Tuesday, December 04, 2012

Finlandia to celebrate Finnish art, independence Dec. 6

HANCOCK -- Finlandia University will celebrate Finnish art and independence starting at 6:30 p.m. on Thursday, Dec. 6,  at the Finnish American Heritage Center, Hancock.

Victory Garden No. 3, by artist Marja Lianko. Acrylic and Mixed Media on Panel, 2011 -- part of this year’s Finnish American Contemporary Artist exhibition, "Marja Lianko: From There to Here," at the Finlandia University Gallery from Dec. 6, 2012, through Jan. 12, 2013. (Photos courtesy Finlandia University)

The celebration joins two long-standing traditions at Finlandia: the annual commemoration of Finland’s independence and the opening of this year’s Finnish American Contemporary Artist exhibition, "Marja Lianko: From There to Here," at the Finlandia University Gallery. The event is free and open to the public, and refreshments will be served.

The dual program will feature the Kivajat Finnish American dancers, a talk by Finnish American artist Marja Lianko, a Finnish poetry reading, and the performance of Finnish patriotic songs by Dave Bezotte and Dan Maki.

Finland is celebrating her 95th year of independence. The Finnish American Contemporary Artist exhibition is marking its 22nd year with this exhibition by Marja Lianko. The exhibition will be on display at the Finlandia University Gallery through Jan. 12, 2013.

Born in Finland, artist Marja Lianko has worked in media including painting, silkscreen, monoprints, and mixed media sculpture. Her work chronicles her emigration journey and is also influenced by her travels, her memories of Finland, her experiences as a mother, and the challenges of balancing life and work in a new country.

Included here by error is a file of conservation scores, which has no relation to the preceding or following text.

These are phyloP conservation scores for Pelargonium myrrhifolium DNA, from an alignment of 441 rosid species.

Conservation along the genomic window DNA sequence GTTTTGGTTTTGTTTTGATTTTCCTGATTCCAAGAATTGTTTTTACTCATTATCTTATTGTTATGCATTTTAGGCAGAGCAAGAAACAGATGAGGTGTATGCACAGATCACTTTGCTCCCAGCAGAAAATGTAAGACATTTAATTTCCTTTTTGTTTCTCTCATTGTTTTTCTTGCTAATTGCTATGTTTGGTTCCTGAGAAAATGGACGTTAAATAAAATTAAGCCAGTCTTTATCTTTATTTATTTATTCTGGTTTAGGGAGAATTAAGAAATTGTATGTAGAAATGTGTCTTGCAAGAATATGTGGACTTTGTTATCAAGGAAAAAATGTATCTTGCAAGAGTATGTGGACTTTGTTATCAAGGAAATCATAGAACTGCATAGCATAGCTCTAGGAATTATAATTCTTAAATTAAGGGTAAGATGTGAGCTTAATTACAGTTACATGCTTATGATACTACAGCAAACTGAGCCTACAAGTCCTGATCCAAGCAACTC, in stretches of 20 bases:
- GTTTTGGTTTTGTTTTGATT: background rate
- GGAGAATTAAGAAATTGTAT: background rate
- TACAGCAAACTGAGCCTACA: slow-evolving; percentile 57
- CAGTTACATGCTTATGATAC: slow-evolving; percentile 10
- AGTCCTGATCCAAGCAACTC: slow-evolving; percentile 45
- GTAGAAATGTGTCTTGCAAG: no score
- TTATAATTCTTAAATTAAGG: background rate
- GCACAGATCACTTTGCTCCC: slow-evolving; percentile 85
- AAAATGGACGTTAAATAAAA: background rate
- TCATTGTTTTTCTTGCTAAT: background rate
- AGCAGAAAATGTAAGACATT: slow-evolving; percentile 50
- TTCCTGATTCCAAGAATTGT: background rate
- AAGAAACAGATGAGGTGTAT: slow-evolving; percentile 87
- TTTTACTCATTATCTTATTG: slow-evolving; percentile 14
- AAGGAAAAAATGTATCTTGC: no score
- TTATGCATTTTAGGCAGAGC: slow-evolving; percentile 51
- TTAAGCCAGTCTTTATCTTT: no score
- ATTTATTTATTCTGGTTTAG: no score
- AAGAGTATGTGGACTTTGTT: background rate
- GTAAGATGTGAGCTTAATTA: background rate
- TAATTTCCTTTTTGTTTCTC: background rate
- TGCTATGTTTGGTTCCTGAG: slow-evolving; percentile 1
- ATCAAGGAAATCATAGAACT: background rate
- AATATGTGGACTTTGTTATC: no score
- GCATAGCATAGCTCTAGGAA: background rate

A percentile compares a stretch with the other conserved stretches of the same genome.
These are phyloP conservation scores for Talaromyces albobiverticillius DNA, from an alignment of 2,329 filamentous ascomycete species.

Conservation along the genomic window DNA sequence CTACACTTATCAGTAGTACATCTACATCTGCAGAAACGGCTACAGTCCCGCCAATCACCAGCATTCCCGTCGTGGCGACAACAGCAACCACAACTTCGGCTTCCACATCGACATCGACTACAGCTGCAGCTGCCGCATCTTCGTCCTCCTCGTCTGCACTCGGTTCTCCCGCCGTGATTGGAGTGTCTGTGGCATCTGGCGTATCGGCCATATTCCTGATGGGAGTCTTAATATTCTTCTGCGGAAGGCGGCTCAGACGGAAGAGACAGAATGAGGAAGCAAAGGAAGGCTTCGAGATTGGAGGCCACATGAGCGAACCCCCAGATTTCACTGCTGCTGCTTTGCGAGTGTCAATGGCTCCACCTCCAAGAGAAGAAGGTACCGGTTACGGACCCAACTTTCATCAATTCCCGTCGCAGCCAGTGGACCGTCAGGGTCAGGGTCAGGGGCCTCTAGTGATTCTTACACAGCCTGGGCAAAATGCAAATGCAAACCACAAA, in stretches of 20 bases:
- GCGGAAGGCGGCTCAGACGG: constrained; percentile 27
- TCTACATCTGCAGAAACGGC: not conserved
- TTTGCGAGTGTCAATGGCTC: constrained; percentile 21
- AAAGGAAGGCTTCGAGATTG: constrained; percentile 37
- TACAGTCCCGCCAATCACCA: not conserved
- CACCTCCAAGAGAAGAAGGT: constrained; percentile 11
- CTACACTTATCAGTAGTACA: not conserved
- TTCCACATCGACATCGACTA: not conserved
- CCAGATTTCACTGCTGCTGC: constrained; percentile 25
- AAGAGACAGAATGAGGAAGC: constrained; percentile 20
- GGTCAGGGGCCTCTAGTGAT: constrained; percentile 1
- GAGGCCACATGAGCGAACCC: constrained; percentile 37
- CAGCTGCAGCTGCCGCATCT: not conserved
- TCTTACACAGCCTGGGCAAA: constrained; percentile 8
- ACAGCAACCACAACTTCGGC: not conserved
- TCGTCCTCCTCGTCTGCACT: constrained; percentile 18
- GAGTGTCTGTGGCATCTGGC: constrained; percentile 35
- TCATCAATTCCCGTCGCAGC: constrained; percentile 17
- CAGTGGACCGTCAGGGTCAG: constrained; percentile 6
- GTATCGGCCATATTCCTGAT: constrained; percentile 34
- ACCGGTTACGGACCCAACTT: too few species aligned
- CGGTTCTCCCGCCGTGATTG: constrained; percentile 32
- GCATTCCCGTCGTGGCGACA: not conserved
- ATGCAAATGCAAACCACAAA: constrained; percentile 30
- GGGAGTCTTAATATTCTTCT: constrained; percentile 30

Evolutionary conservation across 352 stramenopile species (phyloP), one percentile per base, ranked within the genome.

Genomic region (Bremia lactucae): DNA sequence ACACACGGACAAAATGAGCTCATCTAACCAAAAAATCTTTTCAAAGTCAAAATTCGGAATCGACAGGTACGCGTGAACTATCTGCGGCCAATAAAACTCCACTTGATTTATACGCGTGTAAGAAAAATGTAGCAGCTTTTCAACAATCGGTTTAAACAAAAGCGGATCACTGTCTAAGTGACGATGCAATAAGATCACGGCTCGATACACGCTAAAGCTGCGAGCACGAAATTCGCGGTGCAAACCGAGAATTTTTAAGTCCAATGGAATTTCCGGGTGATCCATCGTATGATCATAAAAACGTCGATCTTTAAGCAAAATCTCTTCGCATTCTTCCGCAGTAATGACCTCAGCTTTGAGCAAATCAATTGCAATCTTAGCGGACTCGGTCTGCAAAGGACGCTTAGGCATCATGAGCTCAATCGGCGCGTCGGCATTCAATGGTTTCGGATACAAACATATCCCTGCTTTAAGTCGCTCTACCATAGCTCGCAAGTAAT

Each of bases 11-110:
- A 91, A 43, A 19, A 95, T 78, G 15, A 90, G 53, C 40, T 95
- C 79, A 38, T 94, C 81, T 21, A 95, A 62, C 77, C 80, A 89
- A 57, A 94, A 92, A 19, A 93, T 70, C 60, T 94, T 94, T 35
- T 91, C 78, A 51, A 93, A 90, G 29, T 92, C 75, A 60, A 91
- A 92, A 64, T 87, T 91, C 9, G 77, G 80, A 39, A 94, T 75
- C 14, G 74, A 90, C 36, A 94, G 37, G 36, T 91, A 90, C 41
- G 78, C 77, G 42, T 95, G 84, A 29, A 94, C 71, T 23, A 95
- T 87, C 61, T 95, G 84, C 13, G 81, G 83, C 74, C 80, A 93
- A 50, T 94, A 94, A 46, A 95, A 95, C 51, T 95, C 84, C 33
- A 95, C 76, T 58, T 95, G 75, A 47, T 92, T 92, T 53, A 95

The artist Marja Lianko with some of her work.

Lianko lives in Massachusetts. She taught at the School of the Museum of Fine Arts, Boston, Mass., from 1976 to 1999.

On a wintry morning several decades ago, Finnish immigrant Marja Lianko arrived in New York City by ship following a stormy Atlantic Ocean crossing.

"I remember that I had no inkling how my life was going to turn out," Lianko reflects. "I was twenty-years-old with a head full of dreams and a new green card in my pocket."

Lianko’s paintings chronicle her emigration journey, from childhood memories to the personal symbolisms of a new life discovered and fully-lived.

In an article in the Boston Globe, art critic and writer Cate McQuaid comments that "(Lianko’s) paintings seem to represent a deeper truth, a kind of music accompanying her through life."

Other influences on Lianko’s work are her travels within the U.S. and in Europe, her experiences as a new mother, balancing life and work in a new country, and her memories of Finland.

 Eeva, 2012, by Marja Lianko. Birch, plaster, mixed media.

"I see a map of my life with markers for time and change," Lianko notes. "I see uplifting events, new discoveries, and visits to foreign lands. I also see trying times, obstructions, and sorrow, all of them creating a personal patchwork of intricate patterns … and Finland," she adds, "always Finland, with its melancholic beauty, the birches, the pine trees, the somber songs of my childhood, appearing again and again."

The Finnish American Heritage Center (FAHC), and the Finlandia University Gallery within, are located at 435 Quincy Street on the campus of Finlandia University.

For more information, please contact Hilary Virtanen, FAHC programming coordinator, at 906-487-7505, or Carrie Flaspohler, Finlandia University Gallery director, at 906-487-7500.

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